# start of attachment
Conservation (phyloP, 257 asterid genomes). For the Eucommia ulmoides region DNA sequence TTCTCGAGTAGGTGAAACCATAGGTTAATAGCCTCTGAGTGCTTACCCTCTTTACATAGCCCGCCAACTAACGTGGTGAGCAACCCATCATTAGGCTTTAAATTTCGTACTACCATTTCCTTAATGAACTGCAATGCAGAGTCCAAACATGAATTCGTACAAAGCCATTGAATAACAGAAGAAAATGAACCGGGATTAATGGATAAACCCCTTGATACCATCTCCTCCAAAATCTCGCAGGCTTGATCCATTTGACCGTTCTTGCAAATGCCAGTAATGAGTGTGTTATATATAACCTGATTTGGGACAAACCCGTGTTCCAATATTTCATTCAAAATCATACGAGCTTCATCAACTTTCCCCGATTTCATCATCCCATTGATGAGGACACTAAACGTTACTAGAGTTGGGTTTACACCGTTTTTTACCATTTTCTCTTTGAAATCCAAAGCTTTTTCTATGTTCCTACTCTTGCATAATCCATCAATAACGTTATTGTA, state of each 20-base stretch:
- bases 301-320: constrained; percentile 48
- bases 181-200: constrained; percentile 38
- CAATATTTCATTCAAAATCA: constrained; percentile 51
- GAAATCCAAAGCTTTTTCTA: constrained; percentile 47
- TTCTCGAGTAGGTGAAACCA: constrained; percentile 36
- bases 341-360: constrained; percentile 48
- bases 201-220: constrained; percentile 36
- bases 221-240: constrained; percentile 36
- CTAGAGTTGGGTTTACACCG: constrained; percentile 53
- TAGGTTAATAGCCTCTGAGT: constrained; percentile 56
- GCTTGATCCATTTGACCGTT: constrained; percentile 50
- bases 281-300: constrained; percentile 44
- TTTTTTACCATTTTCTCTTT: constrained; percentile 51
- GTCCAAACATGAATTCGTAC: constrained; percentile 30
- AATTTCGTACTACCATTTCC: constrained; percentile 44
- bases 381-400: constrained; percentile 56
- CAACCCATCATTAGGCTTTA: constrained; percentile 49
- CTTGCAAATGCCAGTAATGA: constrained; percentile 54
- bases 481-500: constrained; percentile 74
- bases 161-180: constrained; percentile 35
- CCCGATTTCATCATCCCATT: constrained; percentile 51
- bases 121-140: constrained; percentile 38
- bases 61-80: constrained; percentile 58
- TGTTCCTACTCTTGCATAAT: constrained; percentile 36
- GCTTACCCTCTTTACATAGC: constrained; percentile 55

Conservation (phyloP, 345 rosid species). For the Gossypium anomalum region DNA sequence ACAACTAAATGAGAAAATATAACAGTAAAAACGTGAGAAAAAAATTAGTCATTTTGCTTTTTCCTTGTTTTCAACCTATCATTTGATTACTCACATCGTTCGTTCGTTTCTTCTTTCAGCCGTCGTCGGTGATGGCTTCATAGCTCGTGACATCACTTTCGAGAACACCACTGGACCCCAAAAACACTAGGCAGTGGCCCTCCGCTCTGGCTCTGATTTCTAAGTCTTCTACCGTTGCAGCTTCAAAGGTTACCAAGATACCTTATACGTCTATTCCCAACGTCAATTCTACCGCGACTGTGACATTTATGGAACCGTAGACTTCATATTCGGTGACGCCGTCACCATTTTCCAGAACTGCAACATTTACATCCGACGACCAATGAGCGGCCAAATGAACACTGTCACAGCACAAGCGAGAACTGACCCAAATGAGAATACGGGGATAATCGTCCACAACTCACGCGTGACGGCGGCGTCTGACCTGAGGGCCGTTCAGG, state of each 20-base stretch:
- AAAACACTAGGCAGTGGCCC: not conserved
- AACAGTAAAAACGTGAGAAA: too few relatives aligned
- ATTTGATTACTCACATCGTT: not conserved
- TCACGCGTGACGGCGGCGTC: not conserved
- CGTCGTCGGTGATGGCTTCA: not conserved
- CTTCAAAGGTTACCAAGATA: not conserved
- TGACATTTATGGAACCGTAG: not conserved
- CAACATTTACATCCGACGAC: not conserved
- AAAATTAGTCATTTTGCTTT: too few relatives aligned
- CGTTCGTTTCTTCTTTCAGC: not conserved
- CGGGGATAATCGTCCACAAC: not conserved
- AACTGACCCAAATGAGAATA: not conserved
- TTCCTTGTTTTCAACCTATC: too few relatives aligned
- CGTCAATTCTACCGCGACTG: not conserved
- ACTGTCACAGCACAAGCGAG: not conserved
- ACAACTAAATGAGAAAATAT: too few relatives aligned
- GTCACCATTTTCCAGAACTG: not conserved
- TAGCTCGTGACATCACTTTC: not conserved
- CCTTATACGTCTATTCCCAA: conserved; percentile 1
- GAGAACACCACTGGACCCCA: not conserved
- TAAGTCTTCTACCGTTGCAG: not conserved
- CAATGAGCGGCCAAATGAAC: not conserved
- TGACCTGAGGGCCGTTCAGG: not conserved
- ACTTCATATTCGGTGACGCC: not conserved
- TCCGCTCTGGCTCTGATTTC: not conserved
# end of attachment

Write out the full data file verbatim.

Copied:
Conservation (phyloP, 257 asterid genomes). For the Eucommia ulmoides region DNA sequence TTCTCGAGTAGGTGAAACCATAGGTTAATAGCCTCTGAGTGCTTACCCTCTTTACATAGCCCGCCAACTAACGTGGTGAGCAACCCATCATTAGGCTTTAAATTTCGTACTACCATTTCCTTAATGAACTGCAATGCAGAGTCCAAACATGAATTCGTACAAAGCCATTGAATAACAGAAGAAAATGAACCGGGATTAATGGATAAACCCCTTGATACCATCTCCTCCAAAATCTCGCAGGCTTGATCCATTTGACCGTTCTTGCAAATGCCAGTAATGAGTGTGTTATATATAACCTGATTTGGGACAAACCCGTGTTCCAATATTTCATTCAAAATCATACGAGCTTCATCAACTTTCCCCGATTTCATCATCCCATTGATGAGGACACTAAACGTTACTAGAGTTGGGTTTACACCGTTTTTTACCATTTTCTCTTTGAAATCCAAAGCTTTTTCTATGTTCCTACTCTTGCATAATCCATCAATAACGTTATTGTA, state of each 20-base stretch:
- bases 301-320: constrained; percentile 48
- bases 181-200: constrained; percentile 38
- CAATATTTCATTCAAAATCA: constrained; percentile 51
- GAAATCCAAAGCTTTTTCTA: constrained; percentile 47
- TTCTCGAGTAGGTGAAACCA: constrained; percentile 36
- bases 341-360: constrained; percentile 48
- bases 201-220: constrained; percentile 36
- bases 221-240: constrained; percentile 36
- CTAGAGTTGGGTTTACACCG: constrained; percentile 53
- TAGGTTAATAGCCTCTGAGT: constrained; percentile 56
- GCTTGATCCATTTGACCGTT: constrained; percentile 50
- bases 281-300: constrained; percentile 44
- TTTTTTACCATTTTCTCTTT: constrained; percentile 51
- GTCCAAACATGAATTCGTAC: constrained; percentile 30
- AATTTCGTACTACCATTTCC: constrained; percentile 44
- bases 381-400: constrained; percentile 56
- CAACCCATCATTAGGCTTTA: constrained; percentile 49
- CTTGCAAATGCCAGTAATGA: constrained; percentile 54
- bases 481-500: constrained; percentile 74
- bases 161-180: constrained; percentile 35
- CCCGATTTCATCATCCCATT: constrained; percentile 51
- bases 121-140: constrained; percentile 38
- bases 61-80: constrained; percentile 58
- TGTTCCTACTCTTGCATAAT: constrained; percentile 36
- GCTTACCCTCTTTACATAGC: constrained; percentile 55

Conservation (phyloP, 345 rosid species). For the Gossypium anomalum region DNA sequence ACAACTAAATGAGAAAATATAACAGTAAAAACGTGAGAAAAAAATTAGTCATTTTGCTTTTTCCTTGTTTTCAACCTATCATTTGATTACTCACATCGTTCGTTCGTTTCTTCTTTCAGCCGTCGTCGGTGATGGCTTCATAGCTCGTGACATCACTTTCGAGAACACCACTGGACCCCAAAAACACTAGGCAGTGGCCCTCCGCTCTGGCTCTGATTTCTAAGTCTTCTACCGTTGCAGCTTCAAAGGTTACCAAGATACCTTATACGTCTATTCCCAACGTCAATTCTACCGCGACTGTGACATTTATGGAACCGTAGACTTCATATTCGGTGACGCCGTCACCATTTTCCAGAACTGCAACATTTACATCCGACGACCAATGAGCGGCCAAATGAACACTGTCACAGCACAAGCGAGAACTGACCCAAATGAGAATACGGGGATAATCGTCCACAACTCACGCGTGACGGCGGCGTCTGACCTGAGGGCCGTTCAGG, state of each 20-base stretch:
- AAAACACTAGGCAGTGGCCC: not conserved
- AACAGTAAAAACGTGAGAAA: too few relatives aligned
- ATTTGATTACTCACATCGTT: not conserved
- TCACGCGTGACGGCGGCGTC: not conserved
- CGTCGTCGGTGATGGCTTCA: not conserved
- CTTCAAAGGTTACCAAGATA: not conserved
- TGACATTTATGGAACCGTAG: not conserved
- CAACATTTACATCCGACGAC: not conserved
- AAAATTAGTCATTTTGCTTT: too few relatives aligned
- CGTTCGTTTCTTCTTTCAGC: not conserved
- CGGGGATAATCGTCCACAAC: not conserved
- AACTGACCCAAATGAGAATA: not conserved
- TTCCTTGTTTTCAACCTATC: too few relatives aligned
- CGTCAATTCTACCGCGACTG: not conserved
- ACTGTCACAGCACAAGCGAG: not conserved
- ACAACTAAATGAGAAAATAT: too few relatives aligned
- GTCACCATTTTCCAGAACTG: not conserved
- TAGCTCGTGACATCACTTTC: not conserved
- CCTTATACGTCTATTCCCAA: conserved; percentile 1
- GAGAACACCACTGGACCCCA: not conserved
- TAAGTCTTCTACCGTTGCAG: not conserved
- CAATGAGCGGCCAAATGAAC: not conserved
- TGACCTGAGGGCCGTTCAGG: not conserved
- ACTTCATATTCGGTGACGCC: not conserved
- TCCGCTCTGGCTCTGATTTC: not conserved